Back to the Future

    Personal experience and opinions are relative and subjective. Realizing that most technical audiences are fact- and logic-oriented, I did some research to help support my position.

    In 2003, the list of the 24 organizations officially supporting JSR-168 included Accenture; the Apache Software Foundation; BEA; Boeing; Borland; Bowstreet; Cap Gemini Ernst & Young; Citrix; Computer Associates; CoreMedia; DaimlerChrysler; Documentum; Enformia Ltd.; Hewlett-Packard; Interwoven; Macromedia; McDonald Bradley; Novell; Oracle; Plumtree; SAP; Sybase; Tarantella, Inc.; and Vignette. Today the list of the six organizations officially supporting JSR-286 is BEA, IBM, Oracle, SAP, Sun Microsystems, and Vignette. That means that 18 out of 24 (75 percent) organizations that officially supported JSR-168 in 2003 do not officially support JSR-286 today.

    According to the official website, JSR-168 was introduced into the JCP in May of 2002 and reached a status of "Final Release" in March of 2006. Based on those dates, it's logical to assume that JSR-168 is built on J2EE 1.3 which, according to its official website, was introduced to the JCP in February of 2000 and reached a status of "Final Release" in September of 2001. That means that if you are doing JSR-168 development, and you strictly adhere to the specification, you are building your applications to the latest and greatest Enterprise Java technology of 2001.

    Digging deeper, the facts are just as discouraging about JSR-286's recency and relevance. Section 2.1 of the official JSR-286 specification, in describing the specification itself, states that "the main goal of [JSR-286] is to align the Java Portlet Specification with J2EE 1.4, other JSRs relevant for portlet programming, like JSR 188, [and] the next version of Web Services for Remote Portlets (WSRP)." According to Sun's official JEE 1.4 website, EE 1.4 was introduced to the JCP in October of 2001 and went into a status of "Final Release" in November of 2003. The official JSR-286 website shows that it entered the JCP in November of 2005 and went into a status of "Final Release" in June of 2008. Reading between the lines, this means that the stated primary goal of the recently released JSR-286 is to align itself with the latest and greatest Enterprise Java technology of 2003.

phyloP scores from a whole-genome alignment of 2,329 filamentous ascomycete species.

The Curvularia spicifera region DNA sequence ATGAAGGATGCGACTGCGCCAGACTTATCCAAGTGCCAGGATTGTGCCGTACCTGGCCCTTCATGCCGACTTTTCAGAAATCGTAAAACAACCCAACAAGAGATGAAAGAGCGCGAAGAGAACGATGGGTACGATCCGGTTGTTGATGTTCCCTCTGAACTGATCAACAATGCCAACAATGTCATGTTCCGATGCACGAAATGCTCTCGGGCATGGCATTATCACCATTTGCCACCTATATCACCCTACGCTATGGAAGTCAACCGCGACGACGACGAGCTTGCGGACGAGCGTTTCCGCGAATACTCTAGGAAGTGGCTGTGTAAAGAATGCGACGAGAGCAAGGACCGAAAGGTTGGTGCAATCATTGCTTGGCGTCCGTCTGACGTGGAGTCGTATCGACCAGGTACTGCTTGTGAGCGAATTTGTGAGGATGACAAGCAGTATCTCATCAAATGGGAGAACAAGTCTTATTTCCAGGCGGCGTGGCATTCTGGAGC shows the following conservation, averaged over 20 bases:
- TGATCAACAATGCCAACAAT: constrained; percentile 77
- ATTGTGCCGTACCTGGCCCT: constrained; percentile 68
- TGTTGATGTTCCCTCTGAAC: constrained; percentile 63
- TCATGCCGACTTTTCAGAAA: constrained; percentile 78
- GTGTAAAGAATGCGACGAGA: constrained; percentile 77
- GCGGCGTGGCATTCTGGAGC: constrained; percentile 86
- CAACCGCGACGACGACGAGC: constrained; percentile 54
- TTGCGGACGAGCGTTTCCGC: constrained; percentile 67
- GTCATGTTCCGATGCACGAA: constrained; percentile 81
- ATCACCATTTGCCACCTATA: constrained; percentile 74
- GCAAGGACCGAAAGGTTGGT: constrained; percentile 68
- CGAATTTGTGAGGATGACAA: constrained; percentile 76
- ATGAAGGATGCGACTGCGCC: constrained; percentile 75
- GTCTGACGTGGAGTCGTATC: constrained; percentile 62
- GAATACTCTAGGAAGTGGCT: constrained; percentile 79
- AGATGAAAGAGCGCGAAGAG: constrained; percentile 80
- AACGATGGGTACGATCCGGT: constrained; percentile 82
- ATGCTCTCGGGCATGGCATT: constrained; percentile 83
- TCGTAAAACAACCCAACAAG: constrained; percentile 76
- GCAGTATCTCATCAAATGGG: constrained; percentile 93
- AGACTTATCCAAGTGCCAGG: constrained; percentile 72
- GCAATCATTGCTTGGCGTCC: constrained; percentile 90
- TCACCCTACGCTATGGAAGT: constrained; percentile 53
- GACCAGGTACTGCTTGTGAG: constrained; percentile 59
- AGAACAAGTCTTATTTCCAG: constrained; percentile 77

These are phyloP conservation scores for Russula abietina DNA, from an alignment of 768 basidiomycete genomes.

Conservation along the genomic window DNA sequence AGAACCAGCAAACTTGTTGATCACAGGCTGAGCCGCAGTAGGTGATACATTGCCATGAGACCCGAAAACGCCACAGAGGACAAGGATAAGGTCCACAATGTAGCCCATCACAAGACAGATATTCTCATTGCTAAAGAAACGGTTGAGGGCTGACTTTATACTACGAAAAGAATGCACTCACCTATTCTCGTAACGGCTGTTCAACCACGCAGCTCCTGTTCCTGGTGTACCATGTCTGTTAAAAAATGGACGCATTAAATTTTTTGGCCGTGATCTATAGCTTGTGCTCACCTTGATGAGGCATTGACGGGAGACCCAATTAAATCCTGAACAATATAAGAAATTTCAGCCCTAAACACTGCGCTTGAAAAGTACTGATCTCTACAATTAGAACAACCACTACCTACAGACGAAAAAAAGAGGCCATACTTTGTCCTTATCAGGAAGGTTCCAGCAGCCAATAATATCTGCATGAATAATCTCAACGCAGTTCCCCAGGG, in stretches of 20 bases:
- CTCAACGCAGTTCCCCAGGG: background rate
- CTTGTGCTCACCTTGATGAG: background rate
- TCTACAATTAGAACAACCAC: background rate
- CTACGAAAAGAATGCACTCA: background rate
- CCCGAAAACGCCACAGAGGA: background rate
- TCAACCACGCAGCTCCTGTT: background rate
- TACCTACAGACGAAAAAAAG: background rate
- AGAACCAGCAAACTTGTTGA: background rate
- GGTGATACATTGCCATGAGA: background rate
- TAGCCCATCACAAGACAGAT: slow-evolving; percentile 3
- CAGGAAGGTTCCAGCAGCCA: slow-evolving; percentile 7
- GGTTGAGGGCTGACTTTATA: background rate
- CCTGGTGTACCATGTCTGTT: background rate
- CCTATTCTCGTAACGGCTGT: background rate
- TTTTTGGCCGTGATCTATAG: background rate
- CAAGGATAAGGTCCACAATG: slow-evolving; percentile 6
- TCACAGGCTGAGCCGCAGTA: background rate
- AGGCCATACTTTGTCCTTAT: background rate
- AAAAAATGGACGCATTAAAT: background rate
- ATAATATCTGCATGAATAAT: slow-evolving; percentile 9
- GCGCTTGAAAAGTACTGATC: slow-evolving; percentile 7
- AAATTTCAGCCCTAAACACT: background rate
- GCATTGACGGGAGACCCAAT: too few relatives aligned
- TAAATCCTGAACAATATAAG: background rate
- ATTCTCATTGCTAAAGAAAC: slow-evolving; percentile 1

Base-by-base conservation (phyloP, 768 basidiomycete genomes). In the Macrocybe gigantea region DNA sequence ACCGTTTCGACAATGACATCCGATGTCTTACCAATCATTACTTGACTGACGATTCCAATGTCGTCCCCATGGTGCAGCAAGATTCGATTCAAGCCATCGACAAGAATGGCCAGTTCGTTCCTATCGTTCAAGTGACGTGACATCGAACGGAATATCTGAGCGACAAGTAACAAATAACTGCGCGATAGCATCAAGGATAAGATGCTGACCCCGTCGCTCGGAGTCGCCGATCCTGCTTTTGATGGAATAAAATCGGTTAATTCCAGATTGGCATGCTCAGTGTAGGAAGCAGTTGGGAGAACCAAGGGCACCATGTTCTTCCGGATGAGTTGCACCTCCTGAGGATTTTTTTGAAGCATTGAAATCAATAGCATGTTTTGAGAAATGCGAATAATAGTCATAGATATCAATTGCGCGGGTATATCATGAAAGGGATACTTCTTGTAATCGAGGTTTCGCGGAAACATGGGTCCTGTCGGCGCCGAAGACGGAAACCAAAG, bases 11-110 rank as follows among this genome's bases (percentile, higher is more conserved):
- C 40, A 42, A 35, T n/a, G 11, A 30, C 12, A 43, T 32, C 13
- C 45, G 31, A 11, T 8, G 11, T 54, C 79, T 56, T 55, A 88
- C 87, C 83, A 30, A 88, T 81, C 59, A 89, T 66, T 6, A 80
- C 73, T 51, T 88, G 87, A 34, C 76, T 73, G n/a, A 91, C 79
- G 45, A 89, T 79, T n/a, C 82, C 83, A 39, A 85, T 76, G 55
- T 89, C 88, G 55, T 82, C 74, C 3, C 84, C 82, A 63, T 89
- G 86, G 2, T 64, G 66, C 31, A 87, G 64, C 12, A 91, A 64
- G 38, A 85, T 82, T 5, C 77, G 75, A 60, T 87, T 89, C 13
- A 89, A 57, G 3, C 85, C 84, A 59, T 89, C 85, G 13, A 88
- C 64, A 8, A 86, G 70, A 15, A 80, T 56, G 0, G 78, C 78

Professional hands-on experience along with the above research led me to the conclusion that the portal architecture lacks enough technical advantages and distinguishing features to warrant an increase in acceptance. In practice, few applications can constrain themselves to the isolated and disparate functionality of portlets, and relinquishing this degree of architectural control is unrealistic in enterprise-level software. While at one time portal architecture did possess a great deal of potential for widespread adoption outside of trivial applications and niche markets, potential is only good if it is maximized and delivered upon. Despite the recent release of JSR-286, I think the elephant in the room is that the portal architecture's window of opportunity to become a mainstream technology has not only closed, but closed quite some time ago. While it would be foolhardy for me to suggest that the portal architecture couldn't be put to good use under any circumstances, be cautious: it is intended to solve many problems for many different people and rarely is there a software package that is truly a one-size-fits-all solution. If using the portal architecture feels like anything less than a perfect fit, it is likely an early warning of trouble ahead and customizations, no matter how slight, are the first indication that it may not be for you.

    I'll stop short of saying JSR-286 is dead on arrival and instead simply say that while it is a welcome step forward for those currently doing JSR-186, I believe JSR-286 will not be able to reverse the negative momentum, and portal architecture will continue its well-established decline toward (and eventually over the edge of) irrelevance.